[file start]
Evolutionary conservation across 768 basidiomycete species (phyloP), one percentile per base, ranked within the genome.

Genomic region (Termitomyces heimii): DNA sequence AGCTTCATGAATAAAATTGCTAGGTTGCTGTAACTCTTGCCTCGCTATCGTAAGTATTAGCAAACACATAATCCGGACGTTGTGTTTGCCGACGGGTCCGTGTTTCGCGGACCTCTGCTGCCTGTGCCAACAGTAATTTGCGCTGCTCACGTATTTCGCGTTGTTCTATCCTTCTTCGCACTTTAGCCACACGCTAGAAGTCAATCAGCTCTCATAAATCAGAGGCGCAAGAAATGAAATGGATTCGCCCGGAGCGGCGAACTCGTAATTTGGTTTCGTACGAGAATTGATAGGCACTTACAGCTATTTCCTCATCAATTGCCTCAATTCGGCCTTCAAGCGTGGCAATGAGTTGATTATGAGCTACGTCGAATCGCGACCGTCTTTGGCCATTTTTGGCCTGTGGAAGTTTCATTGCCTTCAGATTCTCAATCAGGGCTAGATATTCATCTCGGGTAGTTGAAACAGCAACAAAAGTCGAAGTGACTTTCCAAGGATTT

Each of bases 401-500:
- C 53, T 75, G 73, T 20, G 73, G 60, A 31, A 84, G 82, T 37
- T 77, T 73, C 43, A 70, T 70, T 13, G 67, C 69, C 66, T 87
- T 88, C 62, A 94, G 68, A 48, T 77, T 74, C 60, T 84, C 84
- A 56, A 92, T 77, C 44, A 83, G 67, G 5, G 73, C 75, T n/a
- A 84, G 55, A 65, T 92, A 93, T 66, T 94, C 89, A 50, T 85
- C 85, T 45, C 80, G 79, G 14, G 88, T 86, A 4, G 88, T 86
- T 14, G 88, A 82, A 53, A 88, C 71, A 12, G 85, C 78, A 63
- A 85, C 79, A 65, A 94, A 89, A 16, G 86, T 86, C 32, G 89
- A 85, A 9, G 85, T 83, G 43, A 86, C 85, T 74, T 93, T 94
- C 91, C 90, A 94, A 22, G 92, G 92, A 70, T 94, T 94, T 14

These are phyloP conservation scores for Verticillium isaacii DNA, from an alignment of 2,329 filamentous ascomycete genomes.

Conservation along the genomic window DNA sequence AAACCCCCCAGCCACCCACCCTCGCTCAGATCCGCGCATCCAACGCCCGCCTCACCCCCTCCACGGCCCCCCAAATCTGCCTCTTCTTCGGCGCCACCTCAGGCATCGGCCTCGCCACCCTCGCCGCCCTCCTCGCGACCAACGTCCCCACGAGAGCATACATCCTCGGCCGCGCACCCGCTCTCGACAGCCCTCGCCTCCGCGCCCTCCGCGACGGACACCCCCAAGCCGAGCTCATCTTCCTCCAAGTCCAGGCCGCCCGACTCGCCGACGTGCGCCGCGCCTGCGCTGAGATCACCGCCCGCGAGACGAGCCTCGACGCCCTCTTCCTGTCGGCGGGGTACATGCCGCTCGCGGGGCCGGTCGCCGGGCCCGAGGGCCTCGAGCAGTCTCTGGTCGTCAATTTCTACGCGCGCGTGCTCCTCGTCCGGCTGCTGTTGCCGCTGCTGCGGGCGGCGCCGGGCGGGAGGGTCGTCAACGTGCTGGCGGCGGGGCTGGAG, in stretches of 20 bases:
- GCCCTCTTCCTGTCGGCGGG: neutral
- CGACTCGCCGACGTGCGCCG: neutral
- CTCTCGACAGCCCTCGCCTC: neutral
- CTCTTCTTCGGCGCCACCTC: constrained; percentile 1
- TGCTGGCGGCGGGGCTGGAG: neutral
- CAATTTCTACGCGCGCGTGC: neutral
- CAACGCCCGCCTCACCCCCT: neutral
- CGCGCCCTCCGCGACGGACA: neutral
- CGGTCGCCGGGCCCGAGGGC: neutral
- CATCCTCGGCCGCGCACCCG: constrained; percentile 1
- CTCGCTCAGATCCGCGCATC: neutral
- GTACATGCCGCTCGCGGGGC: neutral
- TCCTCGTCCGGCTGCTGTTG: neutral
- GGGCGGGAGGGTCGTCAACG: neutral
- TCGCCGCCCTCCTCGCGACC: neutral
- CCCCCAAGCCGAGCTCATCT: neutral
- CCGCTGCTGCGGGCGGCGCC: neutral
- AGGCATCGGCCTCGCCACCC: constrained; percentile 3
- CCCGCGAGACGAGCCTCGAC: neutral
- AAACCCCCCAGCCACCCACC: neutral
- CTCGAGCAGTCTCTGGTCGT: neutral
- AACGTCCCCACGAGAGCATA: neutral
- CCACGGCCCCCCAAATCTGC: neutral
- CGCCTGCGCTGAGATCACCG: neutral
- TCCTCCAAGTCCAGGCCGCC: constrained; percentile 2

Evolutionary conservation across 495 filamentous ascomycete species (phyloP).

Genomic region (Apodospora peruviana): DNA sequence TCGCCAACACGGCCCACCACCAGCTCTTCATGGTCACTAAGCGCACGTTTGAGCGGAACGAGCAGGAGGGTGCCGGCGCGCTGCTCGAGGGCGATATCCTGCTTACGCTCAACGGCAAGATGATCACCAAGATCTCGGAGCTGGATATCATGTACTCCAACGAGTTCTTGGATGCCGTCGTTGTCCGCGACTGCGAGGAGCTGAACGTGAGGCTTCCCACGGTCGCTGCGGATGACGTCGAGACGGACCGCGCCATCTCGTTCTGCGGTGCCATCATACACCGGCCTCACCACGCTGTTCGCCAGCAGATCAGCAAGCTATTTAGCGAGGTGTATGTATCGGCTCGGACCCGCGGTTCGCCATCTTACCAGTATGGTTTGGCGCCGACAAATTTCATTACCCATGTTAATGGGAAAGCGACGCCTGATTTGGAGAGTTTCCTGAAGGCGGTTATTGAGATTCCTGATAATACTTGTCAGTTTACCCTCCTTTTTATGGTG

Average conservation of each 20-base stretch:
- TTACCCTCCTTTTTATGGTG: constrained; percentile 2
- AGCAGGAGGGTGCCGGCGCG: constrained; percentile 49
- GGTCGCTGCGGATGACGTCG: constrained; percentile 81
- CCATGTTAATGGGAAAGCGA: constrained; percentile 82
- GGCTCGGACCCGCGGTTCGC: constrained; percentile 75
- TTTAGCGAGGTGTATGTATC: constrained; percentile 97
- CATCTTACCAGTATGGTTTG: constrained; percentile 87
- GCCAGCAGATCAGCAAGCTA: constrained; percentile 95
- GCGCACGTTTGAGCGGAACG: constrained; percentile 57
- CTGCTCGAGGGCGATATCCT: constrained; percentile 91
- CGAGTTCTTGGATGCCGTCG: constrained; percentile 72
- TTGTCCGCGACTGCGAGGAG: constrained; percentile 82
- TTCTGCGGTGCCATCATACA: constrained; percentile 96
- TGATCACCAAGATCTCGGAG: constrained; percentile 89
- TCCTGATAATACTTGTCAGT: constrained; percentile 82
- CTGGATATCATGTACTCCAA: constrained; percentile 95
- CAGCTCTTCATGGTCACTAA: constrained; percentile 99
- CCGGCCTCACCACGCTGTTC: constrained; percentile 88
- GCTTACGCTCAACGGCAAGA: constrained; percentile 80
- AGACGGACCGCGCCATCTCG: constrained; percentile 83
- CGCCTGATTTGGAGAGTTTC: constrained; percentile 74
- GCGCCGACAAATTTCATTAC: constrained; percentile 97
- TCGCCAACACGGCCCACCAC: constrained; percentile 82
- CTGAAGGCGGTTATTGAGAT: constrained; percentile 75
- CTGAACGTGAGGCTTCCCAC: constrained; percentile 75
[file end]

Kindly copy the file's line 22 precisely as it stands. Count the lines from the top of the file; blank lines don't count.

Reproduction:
- CAACGCCCGCCTCACCCCCT: neutral